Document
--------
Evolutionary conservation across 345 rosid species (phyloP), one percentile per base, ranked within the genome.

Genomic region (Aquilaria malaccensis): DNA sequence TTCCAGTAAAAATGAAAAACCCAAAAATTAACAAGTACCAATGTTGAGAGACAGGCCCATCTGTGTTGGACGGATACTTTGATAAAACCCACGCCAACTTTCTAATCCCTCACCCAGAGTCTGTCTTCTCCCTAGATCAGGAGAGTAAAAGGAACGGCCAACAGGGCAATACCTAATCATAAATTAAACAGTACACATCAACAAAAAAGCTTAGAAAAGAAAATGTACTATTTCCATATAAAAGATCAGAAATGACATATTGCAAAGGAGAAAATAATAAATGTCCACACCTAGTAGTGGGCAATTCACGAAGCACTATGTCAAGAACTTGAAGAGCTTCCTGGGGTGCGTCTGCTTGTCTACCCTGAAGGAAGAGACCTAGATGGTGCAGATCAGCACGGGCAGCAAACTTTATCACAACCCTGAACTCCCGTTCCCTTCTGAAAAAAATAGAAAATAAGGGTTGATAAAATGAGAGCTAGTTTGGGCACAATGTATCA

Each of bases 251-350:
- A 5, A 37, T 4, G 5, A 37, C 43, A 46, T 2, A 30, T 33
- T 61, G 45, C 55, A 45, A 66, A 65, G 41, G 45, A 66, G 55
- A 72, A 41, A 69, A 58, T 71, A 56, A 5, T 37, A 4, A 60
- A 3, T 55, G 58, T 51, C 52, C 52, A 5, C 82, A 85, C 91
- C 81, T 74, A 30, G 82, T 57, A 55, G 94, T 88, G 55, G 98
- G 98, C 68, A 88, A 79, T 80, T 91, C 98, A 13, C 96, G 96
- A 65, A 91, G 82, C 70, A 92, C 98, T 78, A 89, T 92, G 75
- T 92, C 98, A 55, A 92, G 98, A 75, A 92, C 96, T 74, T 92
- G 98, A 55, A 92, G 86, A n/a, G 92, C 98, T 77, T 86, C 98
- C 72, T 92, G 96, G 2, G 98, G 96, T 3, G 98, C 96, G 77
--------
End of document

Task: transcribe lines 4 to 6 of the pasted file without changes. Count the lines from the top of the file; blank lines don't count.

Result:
- A 5, A 37, T 4, G 5, A 37, C 43, A 46, T 2, A 30, T 33
- T 61, G 45, C 55, A 45, A 66, A 65, G 41, G 45, A 66, G 55
- A 72, A 41, A 69, A 58, T 71, A 56, A 5, T 37, A 4, A 60